Although I did not use the functionality much, I consider that it was convenient and had a lot of potential, in particular when users do not want to use Microsoft's Skype, Google's Handouts, or Facebook chat, I guess.

Mozilla, in its brief statement, thanks Hello supporters and points them to other providers:

"Here are a few alternatives to Hello. We hope you’ll find one you’ll like:
  • Talky: Provides both video and screen sharing using WebRTC.
  • Cisco Spark: Create rooms for video calling, group messaging and sharing.
  • Appear.in: Group video calling for up to eight people.
  • Jitsi Meet: Group video calling and screen sharing using WebRTC"
I visited the links to Talky, Cisco Spark, and Jitsi Meet, but saw nothing.  Appear.in looked interesting, though.  I will give it a try soon, but one question bothers me... I have seen many other instances in which a service is free and, as soon as a sizable user base is acquired, they start charging for whatever service they were giving.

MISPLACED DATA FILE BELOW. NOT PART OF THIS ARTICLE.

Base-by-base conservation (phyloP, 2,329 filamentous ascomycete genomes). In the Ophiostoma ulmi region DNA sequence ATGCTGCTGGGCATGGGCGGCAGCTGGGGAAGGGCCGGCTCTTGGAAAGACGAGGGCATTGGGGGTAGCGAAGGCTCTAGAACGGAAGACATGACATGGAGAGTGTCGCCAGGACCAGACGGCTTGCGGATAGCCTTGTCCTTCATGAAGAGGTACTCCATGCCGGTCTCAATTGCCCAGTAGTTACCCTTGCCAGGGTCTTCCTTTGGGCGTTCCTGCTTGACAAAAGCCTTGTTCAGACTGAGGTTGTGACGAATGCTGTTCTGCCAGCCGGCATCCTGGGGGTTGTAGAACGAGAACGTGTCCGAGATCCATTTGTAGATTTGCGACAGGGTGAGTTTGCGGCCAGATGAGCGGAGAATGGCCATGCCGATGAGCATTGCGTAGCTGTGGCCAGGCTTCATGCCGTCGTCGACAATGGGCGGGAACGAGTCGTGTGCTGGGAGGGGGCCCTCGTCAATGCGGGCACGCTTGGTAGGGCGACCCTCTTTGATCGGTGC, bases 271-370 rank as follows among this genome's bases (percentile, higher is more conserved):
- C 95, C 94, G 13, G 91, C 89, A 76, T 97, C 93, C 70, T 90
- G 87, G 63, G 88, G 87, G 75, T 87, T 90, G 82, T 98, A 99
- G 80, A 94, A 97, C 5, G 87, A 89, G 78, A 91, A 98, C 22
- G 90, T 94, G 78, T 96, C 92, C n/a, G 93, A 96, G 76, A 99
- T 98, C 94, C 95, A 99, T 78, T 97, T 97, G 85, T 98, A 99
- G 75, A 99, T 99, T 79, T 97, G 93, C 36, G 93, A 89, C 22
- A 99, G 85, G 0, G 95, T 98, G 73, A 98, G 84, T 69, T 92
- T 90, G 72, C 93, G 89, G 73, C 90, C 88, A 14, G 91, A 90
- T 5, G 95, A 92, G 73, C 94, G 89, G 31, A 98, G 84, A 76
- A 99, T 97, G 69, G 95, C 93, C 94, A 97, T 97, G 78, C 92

I fear this will be the future of this interesting WebRTC technologies...

domingo, 14 de agosto de 2016

How to type in Japanese in OpenMandriva Lx 3.0

OpenMandriva Lx 3.0 comes with built in Japanese support via Fcitx, the Input Method Editor (IME).   You can see Fcitx on the task bar (it is a keyboard icon).  However, you cannot type in Japanese until you activate it.

Fcitx's icon

To activate Japanese IME in OpenMandriva Lx 3.0, you first need to get Anthy from the repos using OMCC.

/Once Anthy is installed, open the Fcitx configuration application by typing "input" on the search field of the KickOff menu:




Once there, deactivate the box "Only show current language."  This action will show all the available languages.  Locate entries for "Japanese" and select Anthy.  Click on the arrow pointing to the right to add Anthy as an alternative input method.